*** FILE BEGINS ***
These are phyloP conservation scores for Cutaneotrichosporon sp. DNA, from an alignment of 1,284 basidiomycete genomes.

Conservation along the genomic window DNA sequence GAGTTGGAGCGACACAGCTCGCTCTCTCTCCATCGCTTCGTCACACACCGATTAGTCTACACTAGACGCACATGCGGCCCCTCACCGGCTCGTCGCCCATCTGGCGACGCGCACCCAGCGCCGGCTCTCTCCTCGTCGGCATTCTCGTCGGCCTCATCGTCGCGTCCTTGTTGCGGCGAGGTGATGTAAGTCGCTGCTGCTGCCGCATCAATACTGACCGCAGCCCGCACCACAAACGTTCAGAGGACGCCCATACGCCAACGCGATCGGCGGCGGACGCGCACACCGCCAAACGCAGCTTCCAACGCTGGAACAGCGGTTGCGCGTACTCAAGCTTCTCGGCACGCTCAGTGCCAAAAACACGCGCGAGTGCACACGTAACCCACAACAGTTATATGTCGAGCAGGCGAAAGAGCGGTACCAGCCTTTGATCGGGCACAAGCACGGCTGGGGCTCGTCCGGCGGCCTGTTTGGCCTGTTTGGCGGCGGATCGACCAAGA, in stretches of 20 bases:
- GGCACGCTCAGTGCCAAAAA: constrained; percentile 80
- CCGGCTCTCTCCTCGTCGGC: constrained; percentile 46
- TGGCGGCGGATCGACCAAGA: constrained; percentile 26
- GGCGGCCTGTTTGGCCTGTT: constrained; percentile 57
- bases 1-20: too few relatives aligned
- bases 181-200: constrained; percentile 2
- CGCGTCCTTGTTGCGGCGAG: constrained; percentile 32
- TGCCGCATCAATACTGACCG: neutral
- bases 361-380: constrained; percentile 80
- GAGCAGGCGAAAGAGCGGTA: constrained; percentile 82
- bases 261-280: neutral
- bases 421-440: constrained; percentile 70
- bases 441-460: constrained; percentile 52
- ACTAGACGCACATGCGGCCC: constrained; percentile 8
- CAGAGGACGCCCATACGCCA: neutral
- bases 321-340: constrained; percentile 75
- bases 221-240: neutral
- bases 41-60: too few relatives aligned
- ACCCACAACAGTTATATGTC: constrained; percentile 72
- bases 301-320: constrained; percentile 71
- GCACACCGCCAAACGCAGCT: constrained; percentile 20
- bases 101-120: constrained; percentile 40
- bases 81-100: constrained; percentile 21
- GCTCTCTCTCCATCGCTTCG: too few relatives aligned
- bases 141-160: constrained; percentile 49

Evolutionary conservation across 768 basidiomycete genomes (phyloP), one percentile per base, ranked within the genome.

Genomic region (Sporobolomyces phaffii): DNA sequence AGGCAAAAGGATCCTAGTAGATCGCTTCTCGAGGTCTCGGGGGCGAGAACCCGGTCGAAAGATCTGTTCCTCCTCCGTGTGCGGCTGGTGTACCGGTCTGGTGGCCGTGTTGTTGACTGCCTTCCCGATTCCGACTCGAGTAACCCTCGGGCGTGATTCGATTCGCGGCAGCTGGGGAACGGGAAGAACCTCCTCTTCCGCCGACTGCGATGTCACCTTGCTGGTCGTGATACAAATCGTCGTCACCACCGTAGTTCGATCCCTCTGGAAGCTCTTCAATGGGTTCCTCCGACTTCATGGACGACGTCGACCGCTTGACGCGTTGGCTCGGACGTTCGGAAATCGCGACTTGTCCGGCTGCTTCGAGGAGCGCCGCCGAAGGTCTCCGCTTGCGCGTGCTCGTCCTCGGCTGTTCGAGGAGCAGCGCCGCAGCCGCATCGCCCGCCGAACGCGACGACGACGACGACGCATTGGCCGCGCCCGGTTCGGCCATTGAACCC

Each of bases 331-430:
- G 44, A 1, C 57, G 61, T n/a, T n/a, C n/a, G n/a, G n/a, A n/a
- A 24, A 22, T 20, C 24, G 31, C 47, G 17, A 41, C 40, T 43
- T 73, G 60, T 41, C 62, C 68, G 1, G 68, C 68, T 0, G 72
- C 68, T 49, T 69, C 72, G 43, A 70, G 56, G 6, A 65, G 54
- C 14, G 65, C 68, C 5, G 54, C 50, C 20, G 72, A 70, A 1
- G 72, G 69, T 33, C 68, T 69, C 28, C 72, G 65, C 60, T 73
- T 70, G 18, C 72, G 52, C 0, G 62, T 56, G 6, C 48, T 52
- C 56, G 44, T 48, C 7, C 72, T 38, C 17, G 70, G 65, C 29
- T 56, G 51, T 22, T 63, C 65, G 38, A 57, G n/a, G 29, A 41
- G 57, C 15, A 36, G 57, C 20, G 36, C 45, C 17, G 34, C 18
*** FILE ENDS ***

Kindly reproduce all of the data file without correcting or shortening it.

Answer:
These are phyloP conservation scores for Cutaneotrichosporon sp. DNA, from an alignment of 1,284 basidiomycete genomes.

Conservation along the genomic window DNA sequence GAGTTGGAGCGACACAGCTCGCTCTCTCTCCATCGCTTCGTCACACACCGATTAGTCTACACTAGACGCACATGCGGCCCCTCACCGGCTCGTCGCCCATCTGGCGACGCGCACCCAGCGCCGGCTCTCTCCTCGTCGGCATTCTCGTCGGCCTCATCGTCGCGTCCTTGTTGCGGCGAGGTGATGTAAGTCGCTGCTGCTGCCGCATCAATACTGACCGCAGCCCGCACCACAAACGTTCAGAGGACGCCCATACGCCAACGCGATCGGCGGCGGACGCGCACACCGCCAAACGCAGCTTCCAACGCTGGAACAGCGGTTGCGCGTACTCAAGCTTCTCGGCACGCTCAGTGCCAAAAACACGCGCGAGTGCACACGTAACCCACAACAGTTATATGTCGAGCAGGCGAAAGAGCGGTACCAGCCTTTGATCGGGCACAAGCACGGCTGGGGCTCGTCCGGCGGCCTGTTTGGCCTGTTTGGCGGCGGATCGACCAAGA, in stretches of 20 bases:
- GGCACGCTCAGTGCCAAAAA: constrained; percentile 80
- CCGGCTCTCTCCTCGTCGGC: constrained; percentile 46
- TGGCGGCGGATCGACCAAGA: constrained; percentile 26
- GGCGGCCTGTTTGGCCTGTT: constrained; percentile 57
- bases 1-20: too few relatives aligned
- bases 181-200: constrained; percentile 2
- CGCGTCCTTGTTGCGGCGAG: constrained; percentile 32
- TGCCGCATCAATACTGACCG: neutral
- bases 361-380: constrained; percentile 80
- GAGCAGGCGAAAGAGCGGTA: constrained; percentile 82
- bases 261-280: neutral
- bases 421-440: constrained; percentile 70
- bases 441-460: constrained; percentile 52
- ACTAGACGCACATGCGGCCC: constrained; percentile 8
- CAGAGGACGCCCATACGCCA: neutral
- bases 321-340: constrained; percentile 75
- bases 221-240: neutral
- bases 41-60: too few relatives aligned
- ACCCACAACAGTTATATGTC: constrained; percentile 72
- bases 301-320: constrained; percentile 71
- GCACACCGCCAAACGCAGCT: constrained; percentile 20
- bases 101-120: constrained; percentile 40
- bases 81-100: constrained; percentile 21
- GCTCTCTCTCCATCGCTTCG: too few relatives aligned
- bases 141-160: constrained; percentile 49

Evolutionary conservation across 768 basidiomycete genomes (phyloP), one percentile per base, ranked within the genome.

Genomic region (Sporobolomyces phaffii): DNA sequence AGGCAAAAGGATCCTAGTAGATCGCTTCTCGAGGTCTCGGGGGCGAGAACCCGGTCGAAAGATCTGTTCCTCCTCCGTGTGCGGCTGGTGTACCGGTCTGGTGGCCGTGTTGTTGACTGCCTTCCCGATTCCGACTCGAGTAACCCTCGGGCGTGATTCGATTCGCGGCAGCTGGGGAACGGGAAGAACCTCCTCTTCCGCCGACTGCGATGTCACCTTGCTGGTCGTGATACAAATCGTCGTCACCACCGTAGTTCGATCCCTCTGGAAGCTCTTCAATGGGTTCCTCCGACTTCATGGACGACGTCGACCGCTTGACGCGTTGGCTCGGACGTTCGGAAATCGCGACTTGTCCGGCTGCTTCGAGGAGCGCCGCCGAAGGTCTCCGCTTGCGCGTGCTCGTCCTCGGCTGTTCGAGGAGCAGCGCCGCAGCCGCATCGCCCGCCGAACGCGACGACGACGACGACGCATTGGCCGCGCCCGGTTCGGCCATTGAACCC

Each of bases 331-430:
- G 44, A 1, C 57, G 61, T n/a, T n/a, C n/a, G n/a, G n/a, A n/a
- A 24, A 22, T 20, C 24, G 31, C 47, G 17, A 41, C 40, T 43
- T 73, G 60, T 41, C 62, C 68, G 1, G 68, C 68, T 0, G 72
- C 68, T 49, T 69, C 72, G 43, A 70, G 56, G 6, A 65, G 54
- C 14, G 65, C 68, C 5, G 54, C 50, C 20, G 72, A 70, A 1
- G 72, G 69, T 33, C 68, T 69, C 28, C 72, G 65, C 60, T 73
- T 70, G 18, C 72, G 52, C 0, G 62, T 56, G 6, C 48, T 52
- C 56, G 44, T 48, C 7, C 72, T 38, C 17, G 70, G 65, C 29
- T 56, G 51, T 22, T 63, C 65, G 38, A 57, G n/a, G 29, A 41
- G 57, C 15, A 36, G 57, C 20, G 36, C 45, C 17, G 34, C 18